Hello again, friends, readers and followers. Over the next couple of weeks, there will likely be a lack in posts with “meaty content”, i.e., discussing big issues in depth, as I am going to be in university doing studying and also making the preparations for starting the long rambled about video blog (namely, how the hell do I work my camera?). As I said before, I have a couple of topics lined up, such as the importance of promoting secularism within the state, the series on the currency of an independent Scotland and a couple of other things. However, before I begin my epic quest of Multi-variate Calculus and Linear Algebra, I thought I’d make a post about something that has really been niggling at me for the past couple of weeks.
Yes, you may have guessed it, climb aboard ladies und gentlemen, Jim’s hopping on the Royal Baby Train! Toot toot, peasants!
As a Brit, you sort of become used to the Royal Family appearing in the news everyday for some new convoluted reason, “Harry flies a thing!”, “Phillip offends the entire Southern Hemisphere.”, “Charles cleans a hedge.” This list goes on, but it’s one wee story and we move on, drink some tea, complain about the weather and then tomorrow starts. However, once in a while, we get some huge thing that the entire country is obliged to celebrate and we are all informed that we are happy about; the Royal Wedding, the Diamond Jubilee and, most recently, the Royal Baby.
Even whilst I was away on holiday, in the land of no computers, no broadband and no television, the Royal Baby news flooded everywhere. The radio airwaves were full of it, I even began to miss the fucking cricket! The newspapers were covered with the stories and interviews and pictures and letters and pointless points of view from people who don’t seem to matter but do simply because they’re waving a Union flag and jumping for joy. My twitter feed via my phone, my only source of real news and way of keeping followers up to speed, was swamped with the BBC’s ludicrous coverage, the Guardian’s wall to wall spreading of it and the Americans who seem fixated with our damned royals. You know what? You can have them! It’s all too much, damn it!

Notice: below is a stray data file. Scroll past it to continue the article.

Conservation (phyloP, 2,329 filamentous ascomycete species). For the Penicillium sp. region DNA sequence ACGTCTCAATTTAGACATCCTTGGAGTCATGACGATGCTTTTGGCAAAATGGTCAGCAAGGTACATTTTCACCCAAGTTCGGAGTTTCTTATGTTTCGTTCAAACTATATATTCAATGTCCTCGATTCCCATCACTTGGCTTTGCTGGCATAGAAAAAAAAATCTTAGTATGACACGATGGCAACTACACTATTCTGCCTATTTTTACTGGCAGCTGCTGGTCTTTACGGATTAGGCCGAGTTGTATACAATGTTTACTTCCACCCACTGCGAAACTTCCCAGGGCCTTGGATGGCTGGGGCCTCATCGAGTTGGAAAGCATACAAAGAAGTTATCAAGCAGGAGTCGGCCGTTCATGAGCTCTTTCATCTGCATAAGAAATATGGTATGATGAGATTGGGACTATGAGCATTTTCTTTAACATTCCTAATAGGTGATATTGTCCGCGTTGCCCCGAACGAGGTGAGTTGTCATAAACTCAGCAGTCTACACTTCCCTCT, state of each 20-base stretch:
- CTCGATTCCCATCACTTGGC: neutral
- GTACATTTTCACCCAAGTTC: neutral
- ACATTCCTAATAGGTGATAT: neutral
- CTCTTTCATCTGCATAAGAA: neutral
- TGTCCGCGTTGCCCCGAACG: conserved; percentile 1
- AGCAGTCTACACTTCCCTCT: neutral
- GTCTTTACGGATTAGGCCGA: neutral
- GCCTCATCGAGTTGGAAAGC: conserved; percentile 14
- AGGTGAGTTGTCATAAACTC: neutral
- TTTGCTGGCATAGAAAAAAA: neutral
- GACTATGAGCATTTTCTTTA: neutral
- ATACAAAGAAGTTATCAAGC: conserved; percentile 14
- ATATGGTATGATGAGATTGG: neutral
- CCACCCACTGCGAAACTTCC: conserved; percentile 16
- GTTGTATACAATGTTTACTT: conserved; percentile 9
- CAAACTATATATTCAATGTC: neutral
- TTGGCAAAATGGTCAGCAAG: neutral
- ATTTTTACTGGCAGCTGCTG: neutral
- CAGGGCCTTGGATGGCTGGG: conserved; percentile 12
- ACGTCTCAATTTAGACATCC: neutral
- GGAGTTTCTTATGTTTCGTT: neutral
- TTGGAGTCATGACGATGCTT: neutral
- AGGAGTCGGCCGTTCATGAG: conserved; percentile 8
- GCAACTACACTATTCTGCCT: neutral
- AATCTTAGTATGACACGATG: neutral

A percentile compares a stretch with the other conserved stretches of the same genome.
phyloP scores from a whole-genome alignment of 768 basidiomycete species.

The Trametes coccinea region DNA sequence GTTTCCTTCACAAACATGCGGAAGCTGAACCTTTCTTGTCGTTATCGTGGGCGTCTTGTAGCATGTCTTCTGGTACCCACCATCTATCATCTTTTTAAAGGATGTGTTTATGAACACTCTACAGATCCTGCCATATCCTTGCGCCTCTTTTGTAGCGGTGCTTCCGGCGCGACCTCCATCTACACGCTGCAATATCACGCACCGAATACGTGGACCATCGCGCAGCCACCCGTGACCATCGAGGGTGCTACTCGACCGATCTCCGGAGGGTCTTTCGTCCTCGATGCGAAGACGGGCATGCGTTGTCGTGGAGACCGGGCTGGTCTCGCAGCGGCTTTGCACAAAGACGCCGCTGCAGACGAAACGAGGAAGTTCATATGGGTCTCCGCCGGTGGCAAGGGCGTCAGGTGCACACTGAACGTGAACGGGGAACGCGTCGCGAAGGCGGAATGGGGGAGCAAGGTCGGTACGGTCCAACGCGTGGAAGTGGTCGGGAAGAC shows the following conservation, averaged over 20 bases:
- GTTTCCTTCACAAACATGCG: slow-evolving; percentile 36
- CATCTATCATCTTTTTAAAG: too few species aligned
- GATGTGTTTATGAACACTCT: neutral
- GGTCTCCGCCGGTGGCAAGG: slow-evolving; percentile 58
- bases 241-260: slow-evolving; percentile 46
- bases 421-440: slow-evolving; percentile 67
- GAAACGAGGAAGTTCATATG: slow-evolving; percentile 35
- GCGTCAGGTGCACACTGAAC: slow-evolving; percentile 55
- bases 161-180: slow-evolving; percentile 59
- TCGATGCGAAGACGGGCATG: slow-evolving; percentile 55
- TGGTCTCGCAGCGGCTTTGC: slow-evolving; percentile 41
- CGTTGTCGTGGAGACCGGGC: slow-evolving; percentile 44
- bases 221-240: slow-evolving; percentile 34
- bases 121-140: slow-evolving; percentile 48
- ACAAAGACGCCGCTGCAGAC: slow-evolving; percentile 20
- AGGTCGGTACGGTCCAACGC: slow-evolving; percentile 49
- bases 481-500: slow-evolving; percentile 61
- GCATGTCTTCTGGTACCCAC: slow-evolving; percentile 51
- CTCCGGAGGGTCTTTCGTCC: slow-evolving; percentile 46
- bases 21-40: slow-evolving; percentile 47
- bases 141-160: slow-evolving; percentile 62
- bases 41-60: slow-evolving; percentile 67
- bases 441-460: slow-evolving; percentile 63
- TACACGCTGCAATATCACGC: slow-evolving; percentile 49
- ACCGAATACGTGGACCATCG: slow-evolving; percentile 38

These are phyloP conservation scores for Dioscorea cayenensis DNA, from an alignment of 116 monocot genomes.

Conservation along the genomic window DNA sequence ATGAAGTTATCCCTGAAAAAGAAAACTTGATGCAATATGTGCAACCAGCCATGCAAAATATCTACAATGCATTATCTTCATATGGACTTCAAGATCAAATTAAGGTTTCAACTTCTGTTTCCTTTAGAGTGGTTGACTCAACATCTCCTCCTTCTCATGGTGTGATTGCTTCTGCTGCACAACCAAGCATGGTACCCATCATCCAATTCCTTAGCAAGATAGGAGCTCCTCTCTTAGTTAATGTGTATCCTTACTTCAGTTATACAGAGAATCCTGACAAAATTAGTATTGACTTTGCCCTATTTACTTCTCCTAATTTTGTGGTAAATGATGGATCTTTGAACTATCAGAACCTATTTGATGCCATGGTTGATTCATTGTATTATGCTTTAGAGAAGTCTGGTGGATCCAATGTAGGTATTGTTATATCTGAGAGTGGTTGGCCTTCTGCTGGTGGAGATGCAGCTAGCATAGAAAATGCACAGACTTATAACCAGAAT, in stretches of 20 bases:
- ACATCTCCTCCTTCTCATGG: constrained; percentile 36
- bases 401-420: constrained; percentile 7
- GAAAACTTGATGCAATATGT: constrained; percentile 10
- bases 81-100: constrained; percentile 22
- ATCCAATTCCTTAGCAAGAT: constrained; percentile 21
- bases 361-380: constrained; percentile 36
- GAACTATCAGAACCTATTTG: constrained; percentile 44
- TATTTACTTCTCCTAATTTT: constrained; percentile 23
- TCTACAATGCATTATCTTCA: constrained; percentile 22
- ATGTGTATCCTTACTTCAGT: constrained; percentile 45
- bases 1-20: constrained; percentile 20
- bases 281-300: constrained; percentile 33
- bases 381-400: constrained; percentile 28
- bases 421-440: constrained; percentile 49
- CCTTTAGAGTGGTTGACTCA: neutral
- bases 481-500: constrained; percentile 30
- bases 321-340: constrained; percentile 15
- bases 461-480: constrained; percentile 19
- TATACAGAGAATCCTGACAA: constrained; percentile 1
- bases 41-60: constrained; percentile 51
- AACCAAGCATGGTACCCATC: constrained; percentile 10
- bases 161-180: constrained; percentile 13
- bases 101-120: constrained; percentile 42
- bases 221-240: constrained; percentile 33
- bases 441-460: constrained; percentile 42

Because every time one of these things comes up, either celebrating sixty years of having the same head of state or being told again which one we’re getting next, we are reminded more and more just how fundamentally undemocratic our system actually is. We are reminded more and more about how happy we should be to have such wonderful people at the top of our social system. The fact is that the United Kingdom prides itself on being a beacon of democracy in the world, yet the ultimate powers of our head of state are vested in those who attain it not by merit or by popular support, but by birthright and nothing more.
Many people step in to defend the monarchy, but the fact is that in this day and age, there really is no real defence for the monarchy retaining its position in British politics. There seem to be three arguments, all of which in one way or another end up contradicting themselves, but here we go.
I – The Monarchy is a Symbol of Stability
Bullshit. If history teaches us anything it is that monarchies are anything but stable, with countless different monarchs and houses claiming power through means of assassinations, wars, succession disputes, etc. Monarchies are not stable and ours is no exception, British history is really quite a bloody one where the monarchs are concerned. They also lead to heads of state whom the people often don’t trust or who are simply incapable. George III and George IV for example were both mad and utterly incapable, yet because there were monarchs, the people didn’t have a choice and were stuck with them in charge.
If you want stability as an argument, I suppose it can be used in one fashion, tradition. And by tradition I do not simply mean manners and customs, but this ludicrous desire to hold on to a past which exists no longer. The monarchy is a symbol of our inability to move on and progress as a modern nation in a modern world.